We’re coming back to print next week with our June 4 edition, and I don’t know how many people will be out on the streets to pick it up. I don’t know which of our usual drop spots will be open, and I don’t know, as of right now, how many pages of newsprint that advertising will support.
I don’t know if I’ll be able to find toilet paper when I go to the grocery store — no luck at Food Lion in months — and I don’t know if these low gas prices will last. I do know when my two oldest children will be starting their college semester, but I don’t know when my youngest will begin her sophomore year of high school.
I don’t know how long the threat of coronavirus will last. I don’t know if it will ever go away. I don’t know what the next few years will look like, let alone the next few months, and I don’t know how this will affect the election in November. And I don’t know when I’ll next be able to get out of town for a few days.
Everyone I’ve been talking to — business owners, service-industry workers, cops, event planners, elected officials, artists, parents, students and anyone else I can find to chat up — will, at some point in the conversation, let loose a deep sigh and say a variation of those words: I don’t know.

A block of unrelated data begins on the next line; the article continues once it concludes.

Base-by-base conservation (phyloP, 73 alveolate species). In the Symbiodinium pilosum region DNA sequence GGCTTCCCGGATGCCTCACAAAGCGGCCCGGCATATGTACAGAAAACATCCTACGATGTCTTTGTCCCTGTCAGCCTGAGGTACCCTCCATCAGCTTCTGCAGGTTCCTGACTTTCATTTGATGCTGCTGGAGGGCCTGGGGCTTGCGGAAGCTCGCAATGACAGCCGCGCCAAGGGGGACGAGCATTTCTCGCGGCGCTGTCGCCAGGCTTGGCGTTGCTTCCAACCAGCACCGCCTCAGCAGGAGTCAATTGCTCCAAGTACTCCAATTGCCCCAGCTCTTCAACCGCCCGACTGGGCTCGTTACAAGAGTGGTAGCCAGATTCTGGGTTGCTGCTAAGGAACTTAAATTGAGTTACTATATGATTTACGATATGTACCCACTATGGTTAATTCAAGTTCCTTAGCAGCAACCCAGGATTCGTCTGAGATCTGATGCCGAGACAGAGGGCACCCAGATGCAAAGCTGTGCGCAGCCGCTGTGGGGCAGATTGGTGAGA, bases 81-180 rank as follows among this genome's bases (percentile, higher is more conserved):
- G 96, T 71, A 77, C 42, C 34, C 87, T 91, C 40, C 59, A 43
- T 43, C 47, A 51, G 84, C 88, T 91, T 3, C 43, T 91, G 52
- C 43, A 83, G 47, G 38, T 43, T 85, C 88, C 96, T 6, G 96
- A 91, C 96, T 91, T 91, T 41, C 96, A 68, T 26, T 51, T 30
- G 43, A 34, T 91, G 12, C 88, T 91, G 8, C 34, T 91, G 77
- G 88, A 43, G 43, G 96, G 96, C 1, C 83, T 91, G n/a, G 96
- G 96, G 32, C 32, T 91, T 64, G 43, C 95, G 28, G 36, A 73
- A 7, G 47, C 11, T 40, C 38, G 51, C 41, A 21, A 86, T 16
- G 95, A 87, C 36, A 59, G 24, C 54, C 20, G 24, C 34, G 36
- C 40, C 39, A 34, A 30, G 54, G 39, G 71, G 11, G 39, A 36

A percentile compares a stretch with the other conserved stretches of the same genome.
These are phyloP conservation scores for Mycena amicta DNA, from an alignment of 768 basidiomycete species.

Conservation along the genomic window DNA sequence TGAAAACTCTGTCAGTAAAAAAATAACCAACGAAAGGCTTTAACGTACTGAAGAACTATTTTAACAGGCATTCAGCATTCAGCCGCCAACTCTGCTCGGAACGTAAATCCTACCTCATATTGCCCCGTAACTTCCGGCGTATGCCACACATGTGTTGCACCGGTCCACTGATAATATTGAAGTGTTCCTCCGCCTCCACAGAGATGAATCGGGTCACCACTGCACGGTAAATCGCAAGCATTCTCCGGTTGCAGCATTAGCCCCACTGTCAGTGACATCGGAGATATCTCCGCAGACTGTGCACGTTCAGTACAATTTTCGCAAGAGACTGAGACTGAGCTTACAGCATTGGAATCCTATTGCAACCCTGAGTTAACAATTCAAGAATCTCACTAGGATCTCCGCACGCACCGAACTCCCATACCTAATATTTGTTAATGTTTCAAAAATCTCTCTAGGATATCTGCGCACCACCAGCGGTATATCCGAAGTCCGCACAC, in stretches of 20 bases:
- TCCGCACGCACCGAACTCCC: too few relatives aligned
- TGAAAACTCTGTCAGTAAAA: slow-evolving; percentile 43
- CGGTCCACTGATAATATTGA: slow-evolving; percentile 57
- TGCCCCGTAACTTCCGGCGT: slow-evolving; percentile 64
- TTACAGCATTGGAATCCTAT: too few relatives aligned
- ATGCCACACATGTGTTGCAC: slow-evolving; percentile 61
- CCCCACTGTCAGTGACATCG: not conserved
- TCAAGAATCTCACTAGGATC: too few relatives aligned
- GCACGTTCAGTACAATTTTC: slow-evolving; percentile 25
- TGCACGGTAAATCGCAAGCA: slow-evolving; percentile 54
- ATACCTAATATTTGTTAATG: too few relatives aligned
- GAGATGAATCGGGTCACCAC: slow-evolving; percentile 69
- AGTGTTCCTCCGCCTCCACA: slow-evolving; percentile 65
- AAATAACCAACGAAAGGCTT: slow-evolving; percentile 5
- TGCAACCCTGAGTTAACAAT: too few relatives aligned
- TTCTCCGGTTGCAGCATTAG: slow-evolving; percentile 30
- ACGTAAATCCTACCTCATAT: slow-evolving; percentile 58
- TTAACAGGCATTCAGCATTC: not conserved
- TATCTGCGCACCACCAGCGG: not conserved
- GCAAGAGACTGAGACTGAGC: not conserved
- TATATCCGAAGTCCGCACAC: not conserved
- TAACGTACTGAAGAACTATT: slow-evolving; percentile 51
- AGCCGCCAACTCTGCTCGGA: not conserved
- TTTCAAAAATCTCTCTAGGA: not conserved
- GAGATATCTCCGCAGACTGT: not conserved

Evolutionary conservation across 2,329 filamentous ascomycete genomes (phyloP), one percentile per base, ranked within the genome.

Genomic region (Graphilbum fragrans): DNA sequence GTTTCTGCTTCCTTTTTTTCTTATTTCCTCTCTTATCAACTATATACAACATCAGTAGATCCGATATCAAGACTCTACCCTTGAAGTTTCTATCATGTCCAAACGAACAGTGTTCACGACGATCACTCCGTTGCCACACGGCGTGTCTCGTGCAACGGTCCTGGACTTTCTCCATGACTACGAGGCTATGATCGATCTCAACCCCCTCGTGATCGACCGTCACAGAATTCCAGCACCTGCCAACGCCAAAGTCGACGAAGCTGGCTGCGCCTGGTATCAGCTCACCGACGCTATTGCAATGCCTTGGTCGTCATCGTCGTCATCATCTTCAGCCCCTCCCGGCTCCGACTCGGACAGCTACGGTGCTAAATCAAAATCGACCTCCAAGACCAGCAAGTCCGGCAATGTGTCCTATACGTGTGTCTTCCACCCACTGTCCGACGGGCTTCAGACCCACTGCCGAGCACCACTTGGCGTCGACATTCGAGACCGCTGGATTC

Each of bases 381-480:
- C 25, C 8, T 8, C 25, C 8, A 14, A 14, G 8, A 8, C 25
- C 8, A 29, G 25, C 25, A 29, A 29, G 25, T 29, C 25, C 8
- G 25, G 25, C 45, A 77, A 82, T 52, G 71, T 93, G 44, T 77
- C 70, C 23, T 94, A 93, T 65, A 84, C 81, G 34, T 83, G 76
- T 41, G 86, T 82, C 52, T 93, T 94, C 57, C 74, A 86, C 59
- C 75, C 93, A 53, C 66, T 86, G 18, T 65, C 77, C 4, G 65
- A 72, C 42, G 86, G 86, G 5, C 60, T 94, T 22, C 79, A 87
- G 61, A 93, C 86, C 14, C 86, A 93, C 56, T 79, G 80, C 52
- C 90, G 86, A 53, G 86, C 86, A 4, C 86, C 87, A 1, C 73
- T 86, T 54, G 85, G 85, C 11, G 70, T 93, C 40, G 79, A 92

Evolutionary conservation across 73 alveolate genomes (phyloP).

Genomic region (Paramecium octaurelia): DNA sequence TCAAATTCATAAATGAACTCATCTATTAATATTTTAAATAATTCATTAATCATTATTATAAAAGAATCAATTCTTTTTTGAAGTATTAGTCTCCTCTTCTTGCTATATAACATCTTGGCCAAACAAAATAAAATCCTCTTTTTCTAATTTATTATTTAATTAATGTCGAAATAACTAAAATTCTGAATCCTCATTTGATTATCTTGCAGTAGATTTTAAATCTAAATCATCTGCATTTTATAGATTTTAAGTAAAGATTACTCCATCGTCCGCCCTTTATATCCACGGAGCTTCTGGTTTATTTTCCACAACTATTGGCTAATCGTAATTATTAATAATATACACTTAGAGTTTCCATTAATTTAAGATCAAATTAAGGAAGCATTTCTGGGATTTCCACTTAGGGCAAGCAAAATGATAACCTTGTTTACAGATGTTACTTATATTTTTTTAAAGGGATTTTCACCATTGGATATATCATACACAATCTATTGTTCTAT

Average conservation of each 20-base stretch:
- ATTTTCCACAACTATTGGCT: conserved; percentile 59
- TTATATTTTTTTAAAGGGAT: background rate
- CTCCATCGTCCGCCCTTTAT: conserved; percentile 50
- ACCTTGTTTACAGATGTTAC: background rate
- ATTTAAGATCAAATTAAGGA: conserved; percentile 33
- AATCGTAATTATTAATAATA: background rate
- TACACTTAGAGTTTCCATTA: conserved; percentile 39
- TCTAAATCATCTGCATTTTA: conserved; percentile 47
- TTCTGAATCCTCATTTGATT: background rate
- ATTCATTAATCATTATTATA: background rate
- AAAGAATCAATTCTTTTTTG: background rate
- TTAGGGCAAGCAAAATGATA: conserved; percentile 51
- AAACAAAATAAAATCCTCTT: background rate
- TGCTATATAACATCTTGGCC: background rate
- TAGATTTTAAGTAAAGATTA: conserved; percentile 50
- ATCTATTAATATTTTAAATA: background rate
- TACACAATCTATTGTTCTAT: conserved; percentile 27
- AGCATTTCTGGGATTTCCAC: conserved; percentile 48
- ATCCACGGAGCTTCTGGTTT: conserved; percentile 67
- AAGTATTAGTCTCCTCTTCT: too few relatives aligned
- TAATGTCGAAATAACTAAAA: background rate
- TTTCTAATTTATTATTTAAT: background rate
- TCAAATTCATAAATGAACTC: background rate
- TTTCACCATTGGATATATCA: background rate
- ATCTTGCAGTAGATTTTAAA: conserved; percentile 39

Sometimes, “I don’t know” is the smartest thing you can say, especially when you genuinely don’t know. And the thing about it is: No one knows. The novel coronavirus is, by definition, something new — it hasn’t even existed for a year yet. There’s more that we don’t know about it than we do.
So, I don’t know if there’s an effective treatment, and I don’t know if I’d want to take it if there were terrible side effects. I don’t know what my odds of catching it are, because I don’t know how many people are abiding by safety guidelines. I don’t know if we’ll have to go on lockdown again if our cases start to spike — though I wouldn’t bet against it. And I don’t know when I’ll be seeing you again, because I am not messing around with the coronavirus. I’m maintaining a low profile until I know something more.
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